Europe in the 1920s
From the German Point of View Lost—but not forgotten country. • Into the heart You are to dig yourself these words as into stone:Which we have lost may not be truly lost!
The “Stabbed-in-the-Back” Theory Disgruntled German WWI veterans
The Spartacist League Rosa Luxemburg[1870-1919]murdered by the Freikorps
The Young Plan (1930) For three generations, you’ll have to slave away! $26,350,000,000 to be paid over a period of 58½ years.
Ramsay MacDonald: 1924, 1929 Labour Party
Stanley Baldwin Conservative Party
1926 General Strike Trades Disputes Act (1927): • All general or sympathy strikes were illegal. • It forbade unions from raising money for political purposes.
Raymond Poincaré & the Conservative Right • He sent French troops into the Ruhr in 1923. • Pushed for large-scale infrastructure reconstruction programs [counting on German reparations to pay for them]. • After 1926-29: • New taxes & tightened tax collections. • Drastic decline in govt. spending that stabilized the franc [the threat of runaway inflation was avoided!]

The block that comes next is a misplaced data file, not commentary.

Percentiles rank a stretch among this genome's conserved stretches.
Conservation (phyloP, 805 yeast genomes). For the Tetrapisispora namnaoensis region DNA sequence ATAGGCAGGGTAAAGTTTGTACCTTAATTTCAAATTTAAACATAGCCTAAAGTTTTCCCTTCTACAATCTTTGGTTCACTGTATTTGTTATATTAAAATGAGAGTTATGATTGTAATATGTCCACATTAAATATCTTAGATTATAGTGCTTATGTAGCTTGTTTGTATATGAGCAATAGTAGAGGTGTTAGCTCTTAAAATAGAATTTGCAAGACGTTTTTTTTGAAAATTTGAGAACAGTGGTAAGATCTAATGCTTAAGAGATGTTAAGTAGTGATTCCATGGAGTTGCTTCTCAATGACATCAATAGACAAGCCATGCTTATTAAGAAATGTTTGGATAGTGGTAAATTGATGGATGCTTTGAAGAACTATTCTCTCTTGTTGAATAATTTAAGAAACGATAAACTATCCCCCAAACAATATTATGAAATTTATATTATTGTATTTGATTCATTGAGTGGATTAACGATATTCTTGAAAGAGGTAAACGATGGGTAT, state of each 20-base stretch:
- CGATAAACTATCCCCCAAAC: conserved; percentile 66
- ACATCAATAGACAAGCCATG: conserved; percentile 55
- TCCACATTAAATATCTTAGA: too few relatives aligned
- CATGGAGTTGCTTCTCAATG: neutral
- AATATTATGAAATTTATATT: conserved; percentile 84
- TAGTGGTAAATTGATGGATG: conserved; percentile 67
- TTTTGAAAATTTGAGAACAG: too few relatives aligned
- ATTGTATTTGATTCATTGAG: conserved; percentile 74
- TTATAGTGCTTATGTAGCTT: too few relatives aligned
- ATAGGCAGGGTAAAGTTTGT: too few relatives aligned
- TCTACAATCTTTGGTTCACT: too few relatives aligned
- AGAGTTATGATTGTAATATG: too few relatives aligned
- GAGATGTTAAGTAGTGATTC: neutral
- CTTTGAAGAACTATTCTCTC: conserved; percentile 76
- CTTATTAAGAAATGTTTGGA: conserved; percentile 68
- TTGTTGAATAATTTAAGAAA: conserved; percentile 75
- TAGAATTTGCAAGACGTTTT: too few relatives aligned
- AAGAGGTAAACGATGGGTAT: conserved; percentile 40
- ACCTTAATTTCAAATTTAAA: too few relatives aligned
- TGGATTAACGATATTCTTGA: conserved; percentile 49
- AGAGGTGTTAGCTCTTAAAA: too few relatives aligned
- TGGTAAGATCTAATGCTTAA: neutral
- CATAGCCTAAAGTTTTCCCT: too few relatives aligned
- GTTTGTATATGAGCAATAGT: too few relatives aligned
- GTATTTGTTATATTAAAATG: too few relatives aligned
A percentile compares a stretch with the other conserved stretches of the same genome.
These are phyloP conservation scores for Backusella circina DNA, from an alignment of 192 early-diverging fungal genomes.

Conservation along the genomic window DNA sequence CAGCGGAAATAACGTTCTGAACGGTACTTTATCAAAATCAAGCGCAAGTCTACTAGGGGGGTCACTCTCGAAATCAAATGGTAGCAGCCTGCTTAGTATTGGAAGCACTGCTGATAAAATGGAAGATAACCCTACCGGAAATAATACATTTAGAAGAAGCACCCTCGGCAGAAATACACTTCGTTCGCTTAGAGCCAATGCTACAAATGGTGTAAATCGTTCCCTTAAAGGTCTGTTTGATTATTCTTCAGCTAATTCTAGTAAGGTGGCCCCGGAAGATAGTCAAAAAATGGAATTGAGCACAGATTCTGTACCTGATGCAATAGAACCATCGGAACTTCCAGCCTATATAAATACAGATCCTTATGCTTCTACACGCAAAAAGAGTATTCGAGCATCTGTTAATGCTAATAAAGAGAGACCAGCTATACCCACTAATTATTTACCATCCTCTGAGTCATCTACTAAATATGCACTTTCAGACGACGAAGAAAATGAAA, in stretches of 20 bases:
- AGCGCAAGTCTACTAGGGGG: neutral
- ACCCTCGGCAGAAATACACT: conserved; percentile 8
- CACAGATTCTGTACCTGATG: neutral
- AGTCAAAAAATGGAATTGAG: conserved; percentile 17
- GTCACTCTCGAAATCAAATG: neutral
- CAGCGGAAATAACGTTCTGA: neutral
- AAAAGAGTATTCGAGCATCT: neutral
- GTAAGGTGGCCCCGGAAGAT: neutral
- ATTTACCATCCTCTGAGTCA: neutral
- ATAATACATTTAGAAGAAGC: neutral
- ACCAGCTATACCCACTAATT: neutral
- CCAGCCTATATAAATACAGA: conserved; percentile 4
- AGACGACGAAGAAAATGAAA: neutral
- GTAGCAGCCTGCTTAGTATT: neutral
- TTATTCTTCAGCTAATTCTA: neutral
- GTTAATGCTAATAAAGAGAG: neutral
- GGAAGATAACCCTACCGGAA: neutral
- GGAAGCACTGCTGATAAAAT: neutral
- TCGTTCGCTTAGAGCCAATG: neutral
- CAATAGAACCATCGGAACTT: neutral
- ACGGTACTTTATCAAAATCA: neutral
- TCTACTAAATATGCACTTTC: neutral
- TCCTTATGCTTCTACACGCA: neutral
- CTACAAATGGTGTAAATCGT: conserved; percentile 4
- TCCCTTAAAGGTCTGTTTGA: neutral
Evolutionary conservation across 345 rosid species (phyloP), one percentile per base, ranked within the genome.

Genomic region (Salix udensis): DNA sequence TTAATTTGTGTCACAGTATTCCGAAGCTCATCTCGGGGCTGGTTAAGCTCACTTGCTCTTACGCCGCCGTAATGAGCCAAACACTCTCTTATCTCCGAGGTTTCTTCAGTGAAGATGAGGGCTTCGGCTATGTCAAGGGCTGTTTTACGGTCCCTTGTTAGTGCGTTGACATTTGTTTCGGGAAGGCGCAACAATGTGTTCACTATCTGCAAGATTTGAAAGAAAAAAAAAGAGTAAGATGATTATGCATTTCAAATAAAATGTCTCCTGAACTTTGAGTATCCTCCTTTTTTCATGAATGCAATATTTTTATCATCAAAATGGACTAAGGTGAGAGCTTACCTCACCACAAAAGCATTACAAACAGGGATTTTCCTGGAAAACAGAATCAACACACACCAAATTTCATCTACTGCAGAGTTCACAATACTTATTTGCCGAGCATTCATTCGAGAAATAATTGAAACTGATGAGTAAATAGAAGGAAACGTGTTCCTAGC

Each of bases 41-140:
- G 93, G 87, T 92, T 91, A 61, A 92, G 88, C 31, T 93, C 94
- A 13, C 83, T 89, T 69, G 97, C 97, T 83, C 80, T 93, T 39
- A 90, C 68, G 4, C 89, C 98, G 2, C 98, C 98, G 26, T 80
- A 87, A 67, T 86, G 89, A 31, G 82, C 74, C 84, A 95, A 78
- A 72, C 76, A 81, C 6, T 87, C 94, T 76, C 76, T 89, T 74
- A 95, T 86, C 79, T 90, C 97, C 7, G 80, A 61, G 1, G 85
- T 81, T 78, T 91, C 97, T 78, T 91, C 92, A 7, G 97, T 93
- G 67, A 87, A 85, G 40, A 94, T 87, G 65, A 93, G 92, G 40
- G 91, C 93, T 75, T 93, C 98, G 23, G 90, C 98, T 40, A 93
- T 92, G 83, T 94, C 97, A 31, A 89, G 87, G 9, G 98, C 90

Edouard Herriot & the French Socialists • 1924-1926. • Progressive social reform. • Spoke for the lower classes, small businessmen, and farmers. • Committed to private enterprise and private property. • Fervently anti-clerical.
Washington Naval Conference[1921-1922] U. S. Britain Japan France Italy 5 5 3 1.67 1.67
Locarno Pact: 1925 Austin Chamberlain (Br.) GustaveStresemann(Ger.) AristideBriand(Fr.) • Guaranteed the common boundaries of Belgium, France, and Germany as specified in the Treaty of Versailles of 1919. • Germany signed treaties with Poland and Czechoslovakia, agreeing to change the eastern borders of Germany by arbitration only.
Kellogg-Briand Pact: 1928 • 15 nations committed to outlawing aggression and war for settling disputes. • Problem no way of enforcement.
Art in the 1920s
George Grosz Grey Day(1921) DaDa
George Grosz The Pillars of Society(1926) DaDa